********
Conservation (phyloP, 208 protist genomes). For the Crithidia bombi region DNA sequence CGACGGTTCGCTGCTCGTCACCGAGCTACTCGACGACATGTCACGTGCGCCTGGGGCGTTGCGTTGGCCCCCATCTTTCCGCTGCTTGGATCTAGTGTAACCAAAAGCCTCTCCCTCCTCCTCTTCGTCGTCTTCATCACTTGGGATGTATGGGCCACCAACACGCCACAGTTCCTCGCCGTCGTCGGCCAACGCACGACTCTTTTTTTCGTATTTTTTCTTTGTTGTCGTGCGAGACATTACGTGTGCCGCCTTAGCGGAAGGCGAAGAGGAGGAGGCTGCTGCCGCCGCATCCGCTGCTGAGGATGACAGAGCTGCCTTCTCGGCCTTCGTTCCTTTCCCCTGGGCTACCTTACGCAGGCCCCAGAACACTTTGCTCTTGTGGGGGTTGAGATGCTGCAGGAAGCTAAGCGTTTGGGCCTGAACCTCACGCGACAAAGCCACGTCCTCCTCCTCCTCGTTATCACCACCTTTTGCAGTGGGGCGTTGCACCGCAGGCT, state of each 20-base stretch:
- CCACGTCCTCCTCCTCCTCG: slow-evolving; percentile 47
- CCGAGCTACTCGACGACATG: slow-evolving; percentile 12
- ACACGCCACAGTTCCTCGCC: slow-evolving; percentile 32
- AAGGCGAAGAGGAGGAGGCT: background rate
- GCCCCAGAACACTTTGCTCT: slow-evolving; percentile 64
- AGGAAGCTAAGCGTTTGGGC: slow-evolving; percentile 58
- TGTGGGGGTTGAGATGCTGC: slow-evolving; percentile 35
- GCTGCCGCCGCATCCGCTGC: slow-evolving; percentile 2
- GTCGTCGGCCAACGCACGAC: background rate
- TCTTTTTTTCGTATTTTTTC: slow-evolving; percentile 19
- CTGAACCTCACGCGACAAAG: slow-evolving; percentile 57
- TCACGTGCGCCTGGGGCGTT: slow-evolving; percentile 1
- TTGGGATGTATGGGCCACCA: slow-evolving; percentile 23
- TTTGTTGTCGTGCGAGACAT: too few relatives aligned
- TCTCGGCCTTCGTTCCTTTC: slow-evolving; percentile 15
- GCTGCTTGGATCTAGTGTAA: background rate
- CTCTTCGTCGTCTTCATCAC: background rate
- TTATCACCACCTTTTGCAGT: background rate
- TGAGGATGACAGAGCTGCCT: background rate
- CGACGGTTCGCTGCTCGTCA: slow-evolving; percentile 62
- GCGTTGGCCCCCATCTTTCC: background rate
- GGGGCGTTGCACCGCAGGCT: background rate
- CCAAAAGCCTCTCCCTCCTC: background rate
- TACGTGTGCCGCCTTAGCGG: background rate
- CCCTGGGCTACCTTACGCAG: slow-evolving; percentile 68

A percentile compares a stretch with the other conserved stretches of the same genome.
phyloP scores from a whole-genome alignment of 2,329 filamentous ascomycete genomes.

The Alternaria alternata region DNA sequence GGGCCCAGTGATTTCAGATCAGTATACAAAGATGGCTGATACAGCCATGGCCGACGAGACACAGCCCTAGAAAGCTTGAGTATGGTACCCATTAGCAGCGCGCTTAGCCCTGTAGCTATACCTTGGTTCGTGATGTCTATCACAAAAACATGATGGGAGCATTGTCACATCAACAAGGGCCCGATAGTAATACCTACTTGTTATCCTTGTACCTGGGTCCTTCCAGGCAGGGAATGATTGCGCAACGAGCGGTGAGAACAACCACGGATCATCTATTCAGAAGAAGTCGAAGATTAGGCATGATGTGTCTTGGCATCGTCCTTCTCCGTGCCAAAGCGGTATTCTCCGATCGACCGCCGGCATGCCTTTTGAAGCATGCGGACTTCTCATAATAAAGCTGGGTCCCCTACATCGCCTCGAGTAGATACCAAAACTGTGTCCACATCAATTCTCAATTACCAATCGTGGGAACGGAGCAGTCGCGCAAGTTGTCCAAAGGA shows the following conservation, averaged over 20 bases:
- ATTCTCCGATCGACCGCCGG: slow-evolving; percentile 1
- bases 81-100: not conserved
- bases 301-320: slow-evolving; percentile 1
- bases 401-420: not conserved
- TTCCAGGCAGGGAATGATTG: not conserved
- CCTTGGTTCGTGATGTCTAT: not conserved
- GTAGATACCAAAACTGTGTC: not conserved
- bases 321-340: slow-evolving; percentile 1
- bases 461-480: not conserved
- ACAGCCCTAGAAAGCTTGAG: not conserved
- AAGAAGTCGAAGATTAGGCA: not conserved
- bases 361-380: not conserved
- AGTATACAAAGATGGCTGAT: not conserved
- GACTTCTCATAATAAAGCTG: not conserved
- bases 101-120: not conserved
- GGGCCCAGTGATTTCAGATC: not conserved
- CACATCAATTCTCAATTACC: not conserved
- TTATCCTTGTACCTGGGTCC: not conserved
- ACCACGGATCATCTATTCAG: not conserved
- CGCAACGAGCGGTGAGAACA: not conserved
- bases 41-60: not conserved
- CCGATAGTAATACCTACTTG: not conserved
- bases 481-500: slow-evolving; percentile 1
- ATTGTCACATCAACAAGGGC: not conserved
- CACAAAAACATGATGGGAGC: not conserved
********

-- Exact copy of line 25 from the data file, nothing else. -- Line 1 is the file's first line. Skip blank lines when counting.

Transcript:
- TACGTGTGCCGCCTTAGCGG: background rate